_{0}is the temperature of the beginning of linear shrinkage; and t

_{end}is the final temperature equal to the ambient temperature.

_{l}is the liquidus temperature above which the alloy is completely in the liquid state, and t

_{s}is the solidus temperature below which the alloy is in the solid phase.

## Appendix B

_{length}is the empirical correlation which controls the length of the transitional area (accept F

_{length}= 100), and F

_{onset}is the function controlling the provision of the beginning of transition.

_{a}

_{2}= 0.06, c

_{e}

_{2}= 50—the empirical constants; $\Omega =\sqrt{2{\Omega}_{i,j}{\Omega}_{i,j}}$—the invariant of the tensor of vorticity; ${F}_{turb}={e}^{-{\left(\frac{{R}_{T}}{2}\right)}^{4}}$; and ${R}_{T}=\frac{\rho k}{\mu \omega}$.

_{onset}was similar to that used in the γ-Reθ model. It was used to start the intermittency production (i.e., activate source term (A11)). It contains the ratio of the Reynolds number to the local vortex ReV (in the current formulation, the strain rate was actually used within ReV, which was equivalent to the boundary layers), to the critical Reynolds number Reθc. However, Reθc was not calculated from the transport equation but algebraically, using k and other local variables. As a result, the beginning of the transition was controlled by the following functions:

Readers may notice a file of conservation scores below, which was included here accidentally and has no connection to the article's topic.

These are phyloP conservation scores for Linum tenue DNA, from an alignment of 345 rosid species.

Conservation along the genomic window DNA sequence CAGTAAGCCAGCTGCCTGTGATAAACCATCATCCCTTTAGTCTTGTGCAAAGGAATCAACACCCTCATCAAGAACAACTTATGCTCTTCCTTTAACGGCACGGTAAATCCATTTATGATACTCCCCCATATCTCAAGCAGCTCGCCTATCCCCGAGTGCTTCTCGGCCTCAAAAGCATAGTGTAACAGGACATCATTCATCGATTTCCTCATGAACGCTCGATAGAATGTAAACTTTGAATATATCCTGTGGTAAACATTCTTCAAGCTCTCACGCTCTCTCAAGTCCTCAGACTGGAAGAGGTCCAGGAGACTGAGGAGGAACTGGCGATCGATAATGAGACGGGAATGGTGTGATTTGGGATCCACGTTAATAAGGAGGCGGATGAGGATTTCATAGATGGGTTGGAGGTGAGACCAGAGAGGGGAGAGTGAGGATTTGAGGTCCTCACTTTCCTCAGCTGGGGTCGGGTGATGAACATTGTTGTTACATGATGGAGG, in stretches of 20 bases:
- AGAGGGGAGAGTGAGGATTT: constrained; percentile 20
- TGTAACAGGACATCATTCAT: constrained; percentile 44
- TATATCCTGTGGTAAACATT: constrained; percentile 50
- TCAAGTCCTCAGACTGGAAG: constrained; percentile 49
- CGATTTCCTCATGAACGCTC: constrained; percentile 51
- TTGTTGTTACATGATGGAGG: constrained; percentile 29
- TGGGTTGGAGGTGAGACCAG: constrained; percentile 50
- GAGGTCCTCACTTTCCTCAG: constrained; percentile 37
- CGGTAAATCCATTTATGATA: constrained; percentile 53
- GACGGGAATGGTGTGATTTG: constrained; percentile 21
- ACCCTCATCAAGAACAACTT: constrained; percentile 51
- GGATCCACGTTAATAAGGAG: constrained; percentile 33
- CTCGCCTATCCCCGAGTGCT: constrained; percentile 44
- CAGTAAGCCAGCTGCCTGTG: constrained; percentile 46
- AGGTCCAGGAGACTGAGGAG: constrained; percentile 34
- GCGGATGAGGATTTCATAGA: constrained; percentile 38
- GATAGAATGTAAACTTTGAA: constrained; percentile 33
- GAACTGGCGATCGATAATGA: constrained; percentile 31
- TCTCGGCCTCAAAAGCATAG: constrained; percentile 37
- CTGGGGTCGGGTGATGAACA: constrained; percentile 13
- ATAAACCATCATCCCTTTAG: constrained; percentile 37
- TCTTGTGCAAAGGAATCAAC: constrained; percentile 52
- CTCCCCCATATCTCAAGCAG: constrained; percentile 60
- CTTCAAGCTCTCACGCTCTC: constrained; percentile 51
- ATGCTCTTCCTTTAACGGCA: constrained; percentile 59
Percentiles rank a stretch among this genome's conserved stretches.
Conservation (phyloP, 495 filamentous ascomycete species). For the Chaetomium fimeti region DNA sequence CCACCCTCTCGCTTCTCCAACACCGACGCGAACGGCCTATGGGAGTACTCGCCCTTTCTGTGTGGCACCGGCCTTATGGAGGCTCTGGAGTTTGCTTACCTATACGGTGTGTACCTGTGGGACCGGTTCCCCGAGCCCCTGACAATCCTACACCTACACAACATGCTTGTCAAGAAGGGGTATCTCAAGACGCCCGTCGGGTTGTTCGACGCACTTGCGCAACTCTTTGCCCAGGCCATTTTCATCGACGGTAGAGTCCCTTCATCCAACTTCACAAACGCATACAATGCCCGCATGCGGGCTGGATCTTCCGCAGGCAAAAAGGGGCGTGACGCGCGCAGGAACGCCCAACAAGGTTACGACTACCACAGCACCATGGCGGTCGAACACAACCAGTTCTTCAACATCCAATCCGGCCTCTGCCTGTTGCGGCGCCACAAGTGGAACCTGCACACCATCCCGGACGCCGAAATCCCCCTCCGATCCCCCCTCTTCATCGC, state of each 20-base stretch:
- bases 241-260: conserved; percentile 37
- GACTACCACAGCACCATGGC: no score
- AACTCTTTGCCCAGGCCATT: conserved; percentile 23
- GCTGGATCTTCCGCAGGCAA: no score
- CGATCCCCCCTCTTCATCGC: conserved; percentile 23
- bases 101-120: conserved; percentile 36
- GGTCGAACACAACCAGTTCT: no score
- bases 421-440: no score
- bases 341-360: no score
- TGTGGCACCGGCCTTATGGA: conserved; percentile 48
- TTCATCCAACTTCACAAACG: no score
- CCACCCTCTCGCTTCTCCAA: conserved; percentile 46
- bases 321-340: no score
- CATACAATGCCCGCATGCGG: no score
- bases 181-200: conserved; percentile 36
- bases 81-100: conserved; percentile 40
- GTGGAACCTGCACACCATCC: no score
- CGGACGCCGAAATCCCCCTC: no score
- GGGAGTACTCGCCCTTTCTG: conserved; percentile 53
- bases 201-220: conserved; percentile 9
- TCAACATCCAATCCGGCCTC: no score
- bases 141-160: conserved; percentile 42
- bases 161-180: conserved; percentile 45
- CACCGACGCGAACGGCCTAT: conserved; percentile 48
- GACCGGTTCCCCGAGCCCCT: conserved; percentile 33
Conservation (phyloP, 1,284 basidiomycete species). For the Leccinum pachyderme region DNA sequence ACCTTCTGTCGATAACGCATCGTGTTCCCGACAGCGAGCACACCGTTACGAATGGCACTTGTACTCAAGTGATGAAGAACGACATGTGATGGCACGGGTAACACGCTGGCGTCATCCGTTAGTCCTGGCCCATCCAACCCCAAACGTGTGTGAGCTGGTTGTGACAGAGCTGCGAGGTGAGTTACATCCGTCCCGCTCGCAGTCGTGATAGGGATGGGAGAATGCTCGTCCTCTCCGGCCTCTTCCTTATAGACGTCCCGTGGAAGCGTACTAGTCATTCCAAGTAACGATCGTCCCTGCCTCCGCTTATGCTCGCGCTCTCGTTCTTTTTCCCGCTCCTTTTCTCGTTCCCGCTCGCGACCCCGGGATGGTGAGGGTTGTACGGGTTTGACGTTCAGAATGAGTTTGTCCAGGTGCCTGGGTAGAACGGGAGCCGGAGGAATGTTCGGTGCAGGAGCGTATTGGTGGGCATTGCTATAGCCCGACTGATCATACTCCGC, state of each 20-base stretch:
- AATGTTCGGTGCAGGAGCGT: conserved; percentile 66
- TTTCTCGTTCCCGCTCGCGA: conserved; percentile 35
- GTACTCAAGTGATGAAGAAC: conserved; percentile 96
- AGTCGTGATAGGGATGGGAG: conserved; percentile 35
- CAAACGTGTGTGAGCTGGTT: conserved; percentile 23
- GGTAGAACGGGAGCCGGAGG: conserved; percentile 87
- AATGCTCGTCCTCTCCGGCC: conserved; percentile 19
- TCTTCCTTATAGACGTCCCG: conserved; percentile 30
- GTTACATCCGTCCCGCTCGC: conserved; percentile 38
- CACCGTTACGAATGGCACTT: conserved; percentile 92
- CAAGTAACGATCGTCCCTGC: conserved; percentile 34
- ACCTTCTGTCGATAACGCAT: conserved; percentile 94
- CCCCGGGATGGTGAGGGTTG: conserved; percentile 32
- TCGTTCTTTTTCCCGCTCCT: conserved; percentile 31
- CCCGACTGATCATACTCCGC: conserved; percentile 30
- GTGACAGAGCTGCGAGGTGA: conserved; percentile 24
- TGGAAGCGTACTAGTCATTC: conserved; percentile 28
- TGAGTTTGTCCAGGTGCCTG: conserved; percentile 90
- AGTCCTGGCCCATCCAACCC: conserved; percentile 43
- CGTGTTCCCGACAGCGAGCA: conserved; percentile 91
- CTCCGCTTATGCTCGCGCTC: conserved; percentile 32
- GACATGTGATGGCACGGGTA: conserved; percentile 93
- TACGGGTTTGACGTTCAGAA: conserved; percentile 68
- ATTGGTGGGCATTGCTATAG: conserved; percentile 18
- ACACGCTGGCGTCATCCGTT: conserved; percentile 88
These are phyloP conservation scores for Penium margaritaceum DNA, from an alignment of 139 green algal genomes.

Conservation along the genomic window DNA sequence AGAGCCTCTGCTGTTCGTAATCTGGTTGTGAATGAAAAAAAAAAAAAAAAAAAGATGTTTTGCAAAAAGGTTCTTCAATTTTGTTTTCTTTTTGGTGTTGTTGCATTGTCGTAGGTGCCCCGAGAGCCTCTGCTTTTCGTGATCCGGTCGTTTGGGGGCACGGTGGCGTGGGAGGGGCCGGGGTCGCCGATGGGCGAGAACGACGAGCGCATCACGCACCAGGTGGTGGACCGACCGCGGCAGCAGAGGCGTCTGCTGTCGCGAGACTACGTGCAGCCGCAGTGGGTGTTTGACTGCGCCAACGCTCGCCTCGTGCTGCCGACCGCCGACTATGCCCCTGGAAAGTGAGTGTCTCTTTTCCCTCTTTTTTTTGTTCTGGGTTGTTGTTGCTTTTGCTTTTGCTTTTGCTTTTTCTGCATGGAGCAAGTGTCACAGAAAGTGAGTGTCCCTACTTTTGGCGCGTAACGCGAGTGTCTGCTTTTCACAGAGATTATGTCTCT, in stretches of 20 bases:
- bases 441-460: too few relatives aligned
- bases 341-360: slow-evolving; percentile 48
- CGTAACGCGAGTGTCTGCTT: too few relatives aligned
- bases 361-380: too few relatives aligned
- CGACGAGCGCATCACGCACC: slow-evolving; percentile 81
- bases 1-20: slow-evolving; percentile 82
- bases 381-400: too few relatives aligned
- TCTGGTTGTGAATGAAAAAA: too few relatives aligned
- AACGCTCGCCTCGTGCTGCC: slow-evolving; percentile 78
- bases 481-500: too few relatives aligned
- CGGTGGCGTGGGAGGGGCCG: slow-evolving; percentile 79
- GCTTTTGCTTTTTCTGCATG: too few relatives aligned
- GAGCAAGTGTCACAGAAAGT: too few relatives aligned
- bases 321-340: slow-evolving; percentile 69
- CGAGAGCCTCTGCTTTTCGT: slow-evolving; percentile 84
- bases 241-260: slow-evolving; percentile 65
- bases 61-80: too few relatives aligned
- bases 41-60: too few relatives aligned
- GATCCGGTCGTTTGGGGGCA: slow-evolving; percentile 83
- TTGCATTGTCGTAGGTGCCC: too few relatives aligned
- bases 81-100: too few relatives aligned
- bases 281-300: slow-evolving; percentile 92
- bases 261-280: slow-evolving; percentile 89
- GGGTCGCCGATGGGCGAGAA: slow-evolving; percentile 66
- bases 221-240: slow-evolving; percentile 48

_{k}was counted by means of the Kato–Launder formula:

## Appendix C

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**Figure 1.**Example of using 3D printing to create vacuum suction cups. Reprinted with permission from ref. [55]. Copyright 2020 IEEE.

**Figure 3.**Schematic of the proposed methodology determining the diameter of the designed nozzle (d

_{n}—the required nozzle diameter, x—wall thickness, w

_{e}—extrusion width, d—diameter during design to provide post-print diameter d

_{n}).

**Figure 5.**The effect of chord height and angular tolerance on the number of triangles in the STL file describing the 3D model of the nozzle.

**Figure 7.**Extruder motion straight trajectory: (

**a**) view in Cartesian coordinates; (

**b**) top view of the xy plane.

**Figure 11.**Effect of nozzle wall thickness on printing nozzle diameter: (

**a**) x = 0.4 mm, (

**b**) x = 0.8 mm, (

**c**) x = 1.2 mm, (

**d**) x = 1.6 mm.

**Figure 14.**Cross-sectional geometry of the nozzle element of the gripper under the microscope (nozzle diameter of the gripper—6 mm, nozzle diameter of the extruder—0.4 mm, layer height—0.1 mm, extruder temperature of PLA material—210 deg, table temperature—60 deg, printing speed—60 mm/s): (

**a**) classic light, (

**b**) front light.